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Apocalypse Now - "Someday this war is gonna end..." retro movie review

by Andy Johnson. Published Thu 04 Nov 2021 16:38, last updated: 04/11/21

Which mask to wear today? Heroes wear masks. Demons wear masks. Everybody wears masks. Don't forget you need one to enter your nearest supply store or place of worship.

Madness comes in many forms. None more potent or terrifying than the grisly realities of war. Apocalypse Now explores the effects of mania and how bearing witness to horrific acts can change a person's nature irrevocably.

We follow Captain Willard, played with subtle aplomb by Charlie Sheen. On a top secret mission to assassinate Colonel Kurtz (Marlon Brando), a renegade Army Special Forces officer accused of murder, presumed insane and beyond salvation.

"Let the bodies pile up!" It's not beyond the imagination that an army captain might be dispatched to target a renegade Boris.

"Go up river, surf the canal, past the Tory donor sponsored private Playbunny show in the HS2 jungle and into vastly overpriced interior design stores... to terminate Johnson's command with extreme prejudice."

The opening sequence is a visually stunning piece of cinematography. We see Willard's face upside down, transposed over a backdrop of flames, helicopters and carnage as he struggles to cope with a mental breakdown.

Apocalypse Now is a masterwork in character studies. Coppola presents one fantastic personification of existential struggle after another. With the river journey becoming the connecting link.

One character almost steals the show. Robert Duvall as Lieutenant Colonel Bill Kilgore. With an air of invincibility, oblivious to exploding bombs, he stands tall while the rest of his platoon cower from enemy fire. He lives to ride the waves of warfare.

"If I say this beach is safe to surf Captain, it's safe to surf!" The moment when Kilgore rips off his shirt to reveal just an orange bib, ready to take the waves amidst Napalm bombs will stay with you long after the film has ended.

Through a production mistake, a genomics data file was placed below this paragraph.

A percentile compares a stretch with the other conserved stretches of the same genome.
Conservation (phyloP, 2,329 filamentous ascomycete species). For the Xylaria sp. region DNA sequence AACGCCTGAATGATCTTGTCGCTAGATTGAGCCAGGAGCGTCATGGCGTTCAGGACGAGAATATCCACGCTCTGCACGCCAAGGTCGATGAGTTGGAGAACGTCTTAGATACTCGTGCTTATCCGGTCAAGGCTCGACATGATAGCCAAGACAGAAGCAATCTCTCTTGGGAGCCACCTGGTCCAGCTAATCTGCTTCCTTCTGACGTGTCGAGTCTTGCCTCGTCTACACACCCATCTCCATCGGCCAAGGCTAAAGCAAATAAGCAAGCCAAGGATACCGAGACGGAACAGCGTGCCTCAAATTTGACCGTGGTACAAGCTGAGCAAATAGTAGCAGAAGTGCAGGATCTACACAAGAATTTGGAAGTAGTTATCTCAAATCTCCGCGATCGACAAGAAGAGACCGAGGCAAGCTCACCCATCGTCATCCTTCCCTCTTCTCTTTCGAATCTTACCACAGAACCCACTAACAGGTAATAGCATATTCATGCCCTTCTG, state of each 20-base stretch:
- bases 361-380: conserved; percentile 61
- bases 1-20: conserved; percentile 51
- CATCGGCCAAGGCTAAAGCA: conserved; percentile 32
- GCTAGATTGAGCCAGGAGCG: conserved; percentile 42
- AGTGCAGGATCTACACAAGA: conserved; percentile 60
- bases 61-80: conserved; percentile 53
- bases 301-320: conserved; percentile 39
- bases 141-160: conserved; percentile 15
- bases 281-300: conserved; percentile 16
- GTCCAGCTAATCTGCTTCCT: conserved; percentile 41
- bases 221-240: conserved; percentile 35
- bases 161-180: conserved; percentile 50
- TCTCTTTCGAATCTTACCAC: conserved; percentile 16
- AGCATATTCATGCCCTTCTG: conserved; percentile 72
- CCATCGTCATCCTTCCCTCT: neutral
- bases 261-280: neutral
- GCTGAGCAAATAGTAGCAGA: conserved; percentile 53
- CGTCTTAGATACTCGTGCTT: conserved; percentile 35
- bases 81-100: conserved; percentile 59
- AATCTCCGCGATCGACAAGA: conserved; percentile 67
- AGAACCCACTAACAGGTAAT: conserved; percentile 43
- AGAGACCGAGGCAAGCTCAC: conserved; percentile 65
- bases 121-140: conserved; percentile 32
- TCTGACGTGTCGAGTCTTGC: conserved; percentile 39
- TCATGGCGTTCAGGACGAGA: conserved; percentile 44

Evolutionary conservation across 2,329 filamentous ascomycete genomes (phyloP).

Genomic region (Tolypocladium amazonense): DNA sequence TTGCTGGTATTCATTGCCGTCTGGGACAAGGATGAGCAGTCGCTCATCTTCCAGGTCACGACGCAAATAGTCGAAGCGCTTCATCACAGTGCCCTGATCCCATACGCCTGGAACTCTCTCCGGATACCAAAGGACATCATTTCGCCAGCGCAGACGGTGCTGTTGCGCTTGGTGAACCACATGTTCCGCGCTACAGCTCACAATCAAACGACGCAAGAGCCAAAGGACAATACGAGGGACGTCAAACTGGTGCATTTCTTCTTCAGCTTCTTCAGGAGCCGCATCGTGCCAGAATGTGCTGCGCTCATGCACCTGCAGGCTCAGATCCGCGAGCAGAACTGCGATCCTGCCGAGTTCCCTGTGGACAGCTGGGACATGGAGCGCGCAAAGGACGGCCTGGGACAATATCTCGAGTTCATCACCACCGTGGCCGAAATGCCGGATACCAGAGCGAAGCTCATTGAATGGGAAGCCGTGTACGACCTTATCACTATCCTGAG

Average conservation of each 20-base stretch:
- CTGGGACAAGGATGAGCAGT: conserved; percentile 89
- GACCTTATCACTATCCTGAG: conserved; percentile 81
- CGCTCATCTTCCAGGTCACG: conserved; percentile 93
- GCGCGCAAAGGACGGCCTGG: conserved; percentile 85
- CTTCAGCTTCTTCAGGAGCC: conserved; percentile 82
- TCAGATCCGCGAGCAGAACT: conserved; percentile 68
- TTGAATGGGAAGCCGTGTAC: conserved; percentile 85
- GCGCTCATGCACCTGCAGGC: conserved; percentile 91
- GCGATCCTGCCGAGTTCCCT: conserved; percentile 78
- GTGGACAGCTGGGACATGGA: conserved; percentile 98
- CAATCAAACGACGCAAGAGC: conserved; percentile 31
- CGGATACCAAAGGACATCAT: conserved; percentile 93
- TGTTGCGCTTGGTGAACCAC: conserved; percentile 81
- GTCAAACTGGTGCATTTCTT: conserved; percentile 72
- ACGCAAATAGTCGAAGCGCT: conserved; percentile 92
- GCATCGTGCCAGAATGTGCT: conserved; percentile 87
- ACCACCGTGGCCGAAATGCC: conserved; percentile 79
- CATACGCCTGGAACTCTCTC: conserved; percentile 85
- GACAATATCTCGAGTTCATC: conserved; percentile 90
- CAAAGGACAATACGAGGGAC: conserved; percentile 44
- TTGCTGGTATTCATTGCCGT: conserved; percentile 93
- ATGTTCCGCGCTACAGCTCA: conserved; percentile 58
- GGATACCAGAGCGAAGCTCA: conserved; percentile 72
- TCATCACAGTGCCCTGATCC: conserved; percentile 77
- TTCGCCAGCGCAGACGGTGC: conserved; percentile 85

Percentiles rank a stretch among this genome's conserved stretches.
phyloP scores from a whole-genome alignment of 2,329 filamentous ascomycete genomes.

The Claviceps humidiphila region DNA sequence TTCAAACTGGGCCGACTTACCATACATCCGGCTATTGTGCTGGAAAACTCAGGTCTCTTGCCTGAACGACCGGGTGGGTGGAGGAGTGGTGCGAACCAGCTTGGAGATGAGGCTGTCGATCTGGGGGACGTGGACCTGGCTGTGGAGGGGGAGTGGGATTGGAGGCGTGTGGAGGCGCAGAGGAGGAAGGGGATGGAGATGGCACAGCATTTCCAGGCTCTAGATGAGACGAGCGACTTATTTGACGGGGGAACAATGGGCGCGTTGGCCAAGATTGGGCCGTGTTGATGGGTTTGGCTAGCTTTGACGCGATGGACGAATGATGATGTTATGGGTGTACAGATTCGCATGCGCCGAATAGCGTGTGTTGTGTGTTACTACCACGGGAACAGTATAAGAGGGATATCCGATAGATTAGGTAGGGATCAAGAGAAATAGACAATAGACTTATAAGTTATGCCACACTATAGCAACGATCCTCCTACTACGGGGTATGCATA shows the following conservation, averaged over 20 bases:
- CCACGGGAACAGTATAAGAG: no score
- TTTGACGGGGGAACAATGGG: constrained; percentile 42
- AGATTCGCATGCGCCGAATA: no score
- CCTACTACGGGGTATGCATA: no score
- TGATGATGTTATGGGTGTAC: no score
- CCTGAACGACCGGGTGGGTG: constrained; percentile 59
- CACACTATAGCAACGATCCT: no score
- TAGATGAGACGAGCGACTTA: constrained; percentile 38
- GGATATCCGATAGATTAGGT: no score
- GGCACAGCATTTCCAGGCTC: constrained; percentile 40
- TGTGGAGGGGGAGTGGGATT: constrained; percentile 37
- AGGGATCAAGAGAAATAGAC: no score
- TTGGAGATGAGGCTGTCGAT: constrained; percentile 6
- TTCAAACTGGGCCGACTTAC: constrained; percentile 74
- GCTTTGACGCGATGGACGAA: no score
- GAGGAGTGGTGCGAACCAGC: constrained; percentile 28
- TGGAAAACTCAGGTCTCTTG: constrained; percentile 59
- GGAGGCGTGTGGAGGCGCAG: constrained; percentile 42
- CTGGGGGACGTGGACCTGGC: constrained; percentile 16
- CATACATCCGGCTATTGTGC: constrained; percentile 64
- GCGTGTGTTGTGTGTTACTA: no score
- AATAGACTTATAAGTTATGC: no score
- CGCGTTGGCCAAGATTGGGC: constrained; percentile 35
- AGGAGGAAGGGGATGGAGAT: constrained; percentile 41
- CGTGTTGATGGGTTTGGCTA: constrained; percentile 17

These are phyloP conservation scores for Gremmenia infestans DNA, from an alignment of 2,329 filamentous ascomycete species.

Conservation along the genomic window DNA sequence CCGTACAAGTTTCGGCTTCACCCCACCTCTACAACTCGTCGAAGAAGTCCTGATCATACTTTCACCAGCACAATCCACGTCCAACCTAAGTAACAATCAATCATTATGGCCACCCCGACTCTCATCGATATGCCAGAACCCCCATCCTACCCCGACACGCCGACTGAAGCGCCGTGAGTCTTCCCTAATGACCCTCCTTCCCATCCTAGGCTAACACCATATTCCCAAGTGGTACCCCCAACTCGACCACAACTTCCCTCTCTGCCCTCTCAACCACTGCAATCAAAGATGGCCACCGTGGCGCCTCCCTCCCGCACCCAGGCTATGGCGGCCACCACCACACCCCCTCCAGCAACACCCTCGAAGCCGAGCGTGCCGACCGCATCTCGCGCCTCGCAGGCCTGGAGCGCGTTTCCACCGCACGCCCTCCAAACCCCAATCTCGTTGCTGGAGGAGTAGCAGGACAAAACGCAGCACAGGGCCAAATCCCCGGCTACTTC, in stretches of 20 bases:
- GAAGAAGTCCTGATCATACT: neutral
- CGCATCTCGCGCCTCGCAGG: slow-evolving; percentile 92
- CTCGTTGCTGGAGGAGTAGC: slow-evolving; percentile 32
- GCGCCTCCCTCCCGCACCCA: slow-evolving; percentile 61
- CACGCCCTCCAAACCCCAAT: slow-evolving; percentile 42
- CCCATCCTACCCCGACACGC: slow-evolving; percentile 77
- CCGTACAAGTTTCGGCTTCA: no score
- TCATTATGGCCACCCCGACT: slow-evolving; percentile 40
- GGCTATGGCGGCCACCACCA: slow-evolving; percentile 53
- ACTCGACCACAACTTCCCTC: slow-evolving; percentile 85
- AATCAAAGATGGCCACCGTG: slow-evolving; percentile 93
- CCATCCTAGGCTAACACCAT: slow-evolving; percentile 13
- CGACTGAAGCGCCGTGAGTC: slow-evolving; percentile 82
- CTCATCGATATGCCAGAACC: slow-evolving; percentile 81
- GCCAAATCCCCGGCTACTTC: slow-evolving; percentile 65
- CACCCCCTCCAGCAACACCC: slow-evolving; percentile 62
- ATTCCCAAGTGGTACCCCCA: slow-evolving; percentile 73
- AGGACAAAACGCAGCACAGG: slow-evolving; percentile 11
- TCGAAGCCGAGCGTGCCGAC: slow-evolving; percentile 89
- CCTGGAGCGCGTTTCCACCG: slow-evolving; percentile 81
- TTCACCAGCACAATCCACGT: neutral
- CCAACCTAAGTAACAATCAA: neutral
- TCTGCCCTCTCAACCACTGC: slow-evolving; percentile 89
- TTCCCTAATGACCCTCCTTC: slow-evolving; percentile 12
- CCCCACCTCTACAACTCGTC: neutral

His appearance is beguiling and repulsive in equal measure. Watching Kilgore being left behind without his surfboard stings every time.

Never have I wanted the movie's narrative to break away and follow a different character so intently.

A scene where Kilgore saves a Vietnamese baby was cut, much to the bemusement of Duvall. Who speaks painfully about it in interviews as he felt it showed a softer, more human side to the maniacal Colonel.

There's many famous faces in this film. If you're watching with a first time viewer, you can have fun asking them to spot a young Lawrence Fishburne, battling with the harsh realities around him, long before any idea of taking a red pill.

When Dennis Hopper appears as a tripped-out photographer, capturing the atrocity at the gates to Hell, with breezy optimism, it's a welcome breath of comic relief.

Behind the scenes Hopper took great delight in winding up Marlon Brando. So much so that The Easy Rider star had to be banished from set before Brando would appear.

The journey along the river has swelled up enormous anticipation for Col Kurtz. Brando soaks it up and pours it over Willard, his surviving crewmates and the audience.

Shining from the shadows. Just a pair of brooding eyes and a ghostly face. He's been expecting us. Reading poetry aloud and revealing how studying the Vietcong's warfare has driven him deranged.

There is a flicker of tenderness, when Kurtz asks Willard where he's from and recounts a day he spent sailing the Ohio River: 'where heaven fell on Earth in the form of gardenias.'

If Willard wasn't born in Toledo, he might not have been spared Kurtz's wrath. This is the human condition laid bare. The need to connect, and the desire to reflect what we see in others. The recognition of the same madness in Willard, is what keeps him alive.

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